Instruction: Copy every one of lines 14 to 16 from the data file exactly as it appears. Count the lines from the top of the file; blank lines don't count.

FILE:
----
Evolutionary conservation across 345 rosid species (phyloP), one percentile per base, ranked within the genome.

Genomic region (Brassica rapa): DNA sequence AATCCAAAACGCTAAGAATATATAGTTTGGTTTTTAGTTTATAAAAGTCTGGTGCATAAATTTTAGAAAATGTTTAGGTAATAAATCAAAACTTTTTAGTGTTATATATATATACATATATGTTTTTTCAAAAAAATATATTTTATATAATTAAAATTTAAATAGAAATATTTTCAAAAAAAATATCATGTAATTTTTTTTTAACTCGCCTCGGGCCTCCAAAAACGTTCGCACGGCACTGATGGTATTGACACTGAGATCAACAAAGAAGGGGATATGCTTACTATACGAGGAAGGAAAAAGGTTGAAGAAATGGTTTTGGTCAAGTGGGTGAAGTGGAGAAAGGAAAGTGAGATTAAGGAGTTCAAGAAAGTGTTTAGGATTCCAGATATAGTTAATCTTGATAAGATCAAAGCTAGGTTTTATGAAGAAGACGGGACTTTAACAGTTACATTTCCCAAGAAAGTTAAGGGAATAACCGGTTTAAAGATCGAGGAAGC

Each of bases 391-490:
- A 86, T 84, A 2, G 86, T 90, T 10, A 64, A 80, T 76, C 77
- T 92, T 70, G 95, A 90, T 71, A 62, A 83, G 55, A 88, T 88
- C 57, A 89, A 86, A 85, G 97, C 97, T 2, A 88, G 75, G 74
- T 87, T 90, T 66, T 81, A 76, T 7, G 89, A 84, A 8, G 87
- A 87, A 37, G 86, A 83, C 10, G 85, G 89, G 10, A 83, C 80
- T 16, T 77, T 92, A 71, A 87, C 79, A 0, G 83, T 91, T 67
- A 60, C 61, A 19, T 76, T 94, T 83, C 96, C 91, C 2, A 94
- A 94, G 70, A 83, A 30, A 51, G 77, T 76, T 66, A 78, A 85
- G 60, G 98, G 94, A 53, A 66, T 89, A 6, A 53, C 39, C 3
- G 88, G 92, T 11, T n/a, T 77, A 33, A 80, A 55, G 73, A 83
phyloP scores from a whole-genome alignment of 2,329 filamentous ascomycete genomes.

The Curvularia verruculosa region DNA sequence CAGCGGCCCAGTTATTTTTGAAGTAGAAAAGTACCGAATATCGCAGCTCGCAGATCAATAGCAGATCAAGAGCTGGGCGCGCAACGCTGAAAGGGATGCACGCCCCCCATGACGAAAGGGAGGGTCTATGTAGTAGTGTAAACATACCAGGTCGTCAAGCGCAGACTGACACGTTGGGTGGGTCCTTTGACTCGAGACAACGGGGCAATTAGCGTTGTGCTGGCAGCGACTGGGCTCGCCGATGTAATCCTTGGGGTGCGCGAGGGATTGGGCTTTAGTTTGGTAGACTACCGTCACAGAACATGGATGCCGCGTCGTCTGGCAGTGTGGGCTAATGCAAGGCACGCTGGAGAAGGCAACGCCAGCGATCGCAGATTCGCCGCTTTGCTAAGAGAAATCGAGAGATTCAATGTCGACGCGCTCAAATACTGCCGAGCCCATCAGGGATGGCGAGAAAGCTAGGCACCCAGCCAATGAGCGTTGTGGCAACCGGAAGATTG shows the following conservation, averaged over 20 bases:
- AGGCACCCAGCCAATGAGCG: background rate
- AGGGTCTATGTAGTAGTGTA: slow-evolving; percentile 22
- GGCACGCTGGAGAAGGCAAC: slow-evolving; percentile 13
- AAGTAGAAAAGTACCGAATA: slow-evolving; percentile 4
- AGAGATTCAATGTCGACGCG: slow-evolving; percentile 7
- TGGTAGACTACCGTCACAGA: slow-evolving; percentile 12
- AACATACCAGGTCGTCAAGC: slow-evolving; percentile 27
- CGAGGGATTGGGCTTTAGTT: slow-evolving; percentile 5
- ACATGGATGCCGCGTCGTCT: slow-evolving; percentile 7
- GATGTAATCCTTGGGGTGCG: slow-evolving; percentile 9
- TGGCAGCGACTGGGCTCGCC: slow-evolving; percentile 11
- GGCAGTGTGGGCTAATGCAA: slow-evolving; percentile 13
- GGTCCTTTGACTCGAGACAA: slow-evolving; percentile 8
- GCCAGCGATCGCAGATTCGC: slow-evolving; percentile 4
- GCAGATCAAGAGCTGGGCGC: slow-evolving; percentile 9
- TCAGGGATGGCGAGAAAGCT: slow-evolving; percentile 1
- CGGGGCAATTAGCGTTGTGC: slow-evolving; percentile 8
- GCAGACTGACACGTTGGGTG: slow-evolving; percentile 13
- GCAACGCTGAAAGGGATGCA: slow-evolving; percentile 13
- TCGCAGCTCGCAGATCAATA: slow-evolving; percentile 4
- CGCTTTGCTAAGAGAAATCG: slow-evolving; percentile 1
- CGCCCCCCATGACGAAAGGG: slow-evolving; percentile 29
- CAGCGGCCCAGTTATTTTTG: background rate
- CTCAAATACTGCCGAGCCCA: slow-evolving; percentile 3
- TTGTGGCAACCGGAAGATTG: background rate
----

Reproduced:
phyloP scores from a whole-genome alignment of 2,329 filamentous ascomycete genomes.

The Curvularia verruculosa region DNA sequence CAGCGGCCCAGTTATTTTTGAAGTAGAAAAGTACCGAATATCGCAGCTCGCAGATCAATAGCAGATCAAGAGCTGGGCGCGCAACGCTGAAAGGGATGCACGCCCCCCATGACGAAAGGGAGGGTCTATGTAGTAGTGTAAACATACCAGGTCGTCAAGCGCAGACTGACACGTTGGGTGGGTCCTTTGACTCGAGACAACGGGGCAATTAGCGTTGTGCTGGCAGCGACTGGGCTCGCCGATGTAATCCTTGGGGTGCGCGAGGGATTGGGCTTTAGTTTGGTAGACTACCGTCACAGAACATGGATGCCGCGTCGTCTGGCAGTGTGGGCTAATGCAAGGCACGCTGGAGAAGGCAACGCCAGCGATCGCAGATTCGCCGCTTTGCTAAGAGAAATCGAGAGATTCAATGTCGACGCGCTCAAATACTGCCGAGCCCATCAGGGATGGCGAGAAAGCTAGGCACCCAGCCAATGAGCGTTGTGGCAACCGGAAGATTG shows the following conservation, averaged over 20 bases:
- AGGCACCCAGCCAATGAGCG: background rate